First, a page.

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The euro edged higher Friday, but leading currencies changed little overall as markets were on edge over tensions in Ukraine.
The United States and European powers are in a major standoff with Moscow over its support for Crimean lawmakers decision to put to a vote a referendum to secede from Ukraine and join Russia.
Meanwhile, an improvement in US job creation in February reassured analysts that the American economy is on track, but the impact was insufficient to drive a dollar rebound.
At 2200 GMT, the euro stood at $1.3874, slightly up from $1.3859 late Thursday.
The euro also picked up to 143.31 yen from 142.85, while the dollar was at 103,24 yen, compared to 103.07 yen.
The British pound slipped to $1.6711 from $1.6738, while the dollar fell to 0.8777 Swiss franc from 0.8801 franc.
The European Central Bank's unexpected bullishness Thursday supported the euro, while the tentativeness of the Bank of England's confidence even as it held policy unchanged put a limit on the pound's gain.
The US jobs report endorsed the view that the Federal Reserve will continue cutting its stimulus back slowly, but not move any faster than currently forecast to raise interest rates, expected in 2015.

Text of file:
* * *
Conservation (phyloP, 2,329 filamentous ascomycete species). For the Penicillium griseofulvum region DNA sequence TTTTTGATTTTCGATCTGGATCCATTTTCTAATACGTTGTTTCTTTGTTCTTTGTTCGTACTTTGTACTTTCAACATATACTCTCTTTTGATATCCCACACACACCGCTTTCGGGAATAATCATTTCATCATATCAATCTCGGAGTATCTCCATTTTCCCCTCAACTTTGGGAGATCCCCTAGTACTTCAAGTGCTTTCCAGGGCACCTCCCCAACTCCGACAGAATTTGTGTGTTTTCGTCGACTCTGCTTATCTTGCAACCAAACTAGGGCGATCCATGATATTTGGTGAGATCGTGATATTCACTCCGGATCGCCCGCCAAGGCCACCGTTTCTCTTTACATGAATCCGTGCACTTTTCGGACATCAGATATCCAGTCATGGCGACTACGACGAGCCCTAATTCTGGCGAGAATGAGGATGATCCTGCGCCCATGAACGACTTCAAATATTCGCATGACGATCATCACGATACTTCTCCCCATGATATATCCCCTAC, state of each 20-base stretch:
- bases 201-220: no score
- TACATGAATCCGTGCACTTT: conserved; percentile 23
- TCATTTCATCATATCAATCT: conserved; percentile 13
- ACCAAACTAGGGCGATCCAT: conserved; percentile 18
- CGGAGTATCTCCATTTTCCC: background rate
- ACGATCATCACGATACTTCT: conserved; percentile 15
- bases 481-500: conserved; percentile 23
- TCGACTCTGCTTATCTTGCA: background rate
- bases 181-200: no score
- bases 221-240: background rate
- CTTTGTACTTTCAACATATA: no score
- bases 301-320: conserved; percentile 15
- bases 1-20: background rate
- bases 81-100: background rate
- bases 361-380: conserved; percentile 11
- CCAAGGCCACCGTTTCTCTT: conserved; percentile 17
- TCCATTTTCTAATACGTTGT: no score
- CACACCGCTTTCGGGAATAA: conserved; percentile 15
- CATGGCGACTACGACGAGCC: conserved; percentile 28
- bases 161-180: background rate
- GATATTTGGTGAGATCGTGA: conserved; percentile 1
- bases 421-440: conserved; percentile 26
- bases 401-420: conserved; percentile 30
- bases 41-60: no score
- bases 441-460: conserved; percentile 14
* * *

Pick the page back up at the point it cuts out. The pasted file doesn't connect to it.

"We maintain a gradual upward bias on the US dollar as the rebound in US payrolls supports expectations of continued tapering by the Fed," said Wells Fargo Securities.
David Song of DailyFX was bullish on the pound.
"The British pound may continue to coil up for a move higher as the Bank of England moves away from its easing cycle," Song said.
"Indeed, the Monetary Policy Committee refrained from releasing a policy statement after retaining its current policy in March, but it seems as though the central bank will do little to halt the appreciation in the sterling."